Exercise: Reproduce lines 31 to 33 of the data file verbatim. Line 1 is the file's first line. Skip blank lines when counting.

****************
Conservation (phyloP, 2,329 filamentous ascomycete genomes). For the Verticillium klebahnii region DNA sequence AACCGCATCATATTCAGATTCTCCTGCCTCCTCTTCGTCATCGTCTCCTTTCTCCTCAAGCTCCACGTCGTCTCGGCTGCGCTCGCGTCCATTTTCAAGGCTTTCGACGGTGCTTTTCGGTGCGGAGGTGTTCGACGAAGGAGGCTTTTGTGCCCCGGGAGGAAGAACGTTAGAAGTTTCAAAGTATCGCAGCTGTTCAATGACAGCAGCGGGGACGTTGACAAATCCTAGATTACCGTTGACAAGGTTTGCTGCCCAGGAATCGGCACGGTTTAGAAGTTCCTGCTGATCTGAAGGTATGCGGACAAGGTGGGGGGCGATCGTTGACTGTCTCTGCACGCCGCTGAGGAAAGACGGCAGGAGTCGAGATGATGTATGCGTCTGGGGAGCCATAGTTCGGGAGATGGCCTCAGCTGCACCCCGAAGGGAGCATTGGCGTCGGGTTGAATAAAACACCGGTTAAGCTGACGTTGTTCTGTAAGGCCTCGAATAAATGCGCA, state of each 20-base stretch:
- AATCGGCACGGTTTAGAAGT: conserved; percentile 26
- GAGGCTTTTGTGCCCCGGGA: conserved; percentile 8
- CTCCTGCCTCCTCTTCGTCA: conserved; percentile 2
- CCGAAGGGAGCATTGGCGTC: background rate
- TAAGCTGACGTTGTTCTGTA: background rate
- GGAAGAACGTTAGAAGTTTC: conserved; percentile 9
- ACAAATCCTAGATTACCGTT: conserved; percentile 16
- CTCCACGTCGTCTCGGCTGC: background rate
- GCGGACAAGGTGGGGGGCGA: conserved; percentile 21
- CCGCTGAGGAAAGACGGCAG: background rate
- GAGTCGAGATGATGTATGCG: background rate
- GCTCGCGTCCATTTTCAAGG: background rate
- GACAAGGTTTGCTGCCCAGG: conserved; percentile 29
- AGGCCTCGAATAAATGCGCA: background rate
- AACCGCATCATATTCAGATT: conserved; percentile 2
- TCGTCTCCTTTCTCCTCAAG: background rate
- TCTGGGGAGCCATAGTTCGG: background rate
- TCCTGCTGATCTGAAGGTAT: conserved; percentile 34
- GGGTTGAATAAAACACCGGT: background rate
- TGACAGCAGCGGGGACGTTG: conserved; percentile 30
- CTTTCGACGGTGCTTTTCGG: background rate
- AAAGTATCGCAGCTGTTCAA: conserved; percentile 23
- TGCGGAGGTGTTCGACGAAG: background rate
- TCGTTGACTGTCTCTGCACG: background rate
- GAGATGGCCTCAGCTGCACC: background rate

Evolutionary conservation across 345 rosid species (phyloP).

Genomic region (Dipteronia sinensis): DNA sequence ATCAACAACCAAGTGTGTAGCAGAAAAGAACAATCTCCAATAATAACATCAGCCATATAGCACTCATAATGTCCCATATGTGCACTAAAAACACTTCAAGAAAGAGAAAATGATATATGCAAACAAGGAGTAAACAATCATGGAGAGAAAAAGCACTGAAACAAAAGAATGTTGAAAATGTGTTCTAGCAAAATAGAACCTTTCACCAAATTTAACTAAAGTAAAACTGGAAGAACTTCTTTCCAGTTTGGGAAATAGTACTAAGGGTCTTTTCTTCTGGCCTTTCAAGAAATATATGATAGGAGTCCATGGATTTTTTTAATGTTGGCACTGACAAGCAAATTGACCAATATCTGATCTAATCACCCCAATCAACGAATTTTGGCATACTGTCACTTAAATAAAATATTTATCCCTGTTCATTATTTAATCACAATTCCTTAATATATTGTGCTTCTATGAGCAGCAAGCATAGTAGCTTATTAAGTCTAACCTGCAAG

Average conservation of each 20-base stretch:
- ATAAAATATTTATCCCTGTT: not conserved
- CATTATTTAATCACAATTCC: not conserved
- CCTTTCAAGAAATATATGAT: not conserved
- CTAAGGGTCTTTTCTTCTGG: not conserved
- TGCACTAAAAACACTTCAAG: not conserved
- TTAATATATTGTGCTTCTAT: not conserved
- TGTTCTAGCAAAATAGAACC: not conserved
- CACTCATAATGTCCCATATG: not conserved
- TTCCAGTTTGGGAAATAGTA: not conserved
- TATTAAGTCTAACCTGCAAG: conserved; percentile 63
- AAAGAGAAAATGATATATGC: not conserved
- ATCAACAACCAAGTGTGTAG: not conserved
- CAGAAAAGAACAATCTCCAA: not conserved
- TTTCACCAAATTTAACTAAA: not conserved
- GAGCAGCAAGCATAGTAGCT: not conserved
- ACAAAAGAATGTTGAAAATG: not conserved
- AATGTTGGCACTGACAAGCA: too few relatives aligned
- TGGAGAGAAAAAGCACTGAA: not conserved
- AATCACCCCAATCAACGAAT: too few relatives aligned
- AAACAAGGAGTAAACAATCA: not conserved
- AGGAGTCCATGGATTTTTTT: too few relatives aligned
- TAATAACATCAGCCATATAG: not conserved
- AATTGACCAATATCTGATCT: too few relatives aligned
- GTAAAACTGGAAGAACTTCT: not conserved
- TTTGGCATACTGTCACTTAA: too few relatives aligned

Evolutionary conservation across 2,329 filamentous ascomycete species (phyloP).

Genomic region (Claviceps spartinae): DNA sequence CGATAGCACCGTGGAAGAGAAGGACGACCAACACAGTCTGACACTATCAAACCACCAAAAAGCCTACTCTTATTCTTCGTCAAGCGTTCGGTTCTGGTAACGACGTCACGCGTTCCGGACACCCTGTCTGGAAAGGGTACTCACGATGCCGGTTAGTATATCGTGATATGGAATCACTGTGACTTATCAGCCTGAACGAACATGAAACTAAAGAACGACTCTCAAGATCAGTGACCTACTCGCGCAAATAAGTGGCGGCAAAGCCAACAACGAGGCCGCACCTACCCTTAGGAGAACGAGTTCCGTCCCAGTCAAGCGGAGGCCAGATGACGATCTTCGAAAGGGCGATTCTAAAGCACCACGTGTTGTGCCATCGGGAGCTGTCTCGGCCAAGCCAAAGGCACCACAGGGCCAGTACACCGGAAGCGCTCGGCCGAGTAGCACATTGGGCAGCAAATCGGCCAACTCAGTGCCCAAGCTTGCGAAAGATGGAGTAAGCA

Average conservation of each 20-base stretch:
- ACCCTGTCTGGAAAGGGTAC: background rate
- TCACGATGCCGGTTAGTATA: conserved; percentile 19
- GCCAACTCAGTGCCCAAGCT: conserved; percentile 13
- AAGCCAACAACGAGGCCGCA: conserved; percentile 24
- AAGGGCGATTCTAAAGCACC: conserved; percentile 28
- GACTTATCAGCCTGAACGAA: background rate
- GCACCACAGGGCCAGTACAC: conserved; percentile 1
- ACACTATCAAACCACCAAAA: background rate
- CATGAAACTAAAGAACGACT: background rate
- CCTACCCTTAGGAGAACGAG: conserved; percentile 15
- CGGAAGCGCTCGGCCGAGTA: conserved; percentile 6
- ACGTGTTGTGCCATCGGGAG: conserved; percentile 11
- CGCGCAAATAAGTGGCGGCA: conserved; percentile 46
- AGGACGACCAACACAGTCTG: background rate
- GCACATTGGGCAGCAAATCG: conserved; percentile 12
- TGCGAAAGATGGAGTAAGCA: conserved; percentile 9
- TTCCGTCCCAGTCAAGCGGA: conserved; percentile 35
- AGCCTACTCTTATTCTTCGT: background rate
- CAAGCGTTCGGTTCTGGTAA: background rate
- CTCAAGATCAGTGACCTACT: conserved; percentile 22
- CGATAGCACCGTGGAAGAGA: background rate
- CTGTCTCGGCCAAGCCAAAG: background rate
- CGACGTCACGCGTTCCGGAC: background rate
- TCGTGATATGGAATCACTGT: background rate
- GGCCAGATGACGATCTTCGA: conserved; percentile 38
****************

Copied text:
- CATTATTTAATCACAATTCC: not conserved
- CCTTTCAAGAAATATATGAT: not conserved
- CTAAGGGTCTTTTCTTCTGG: not conserved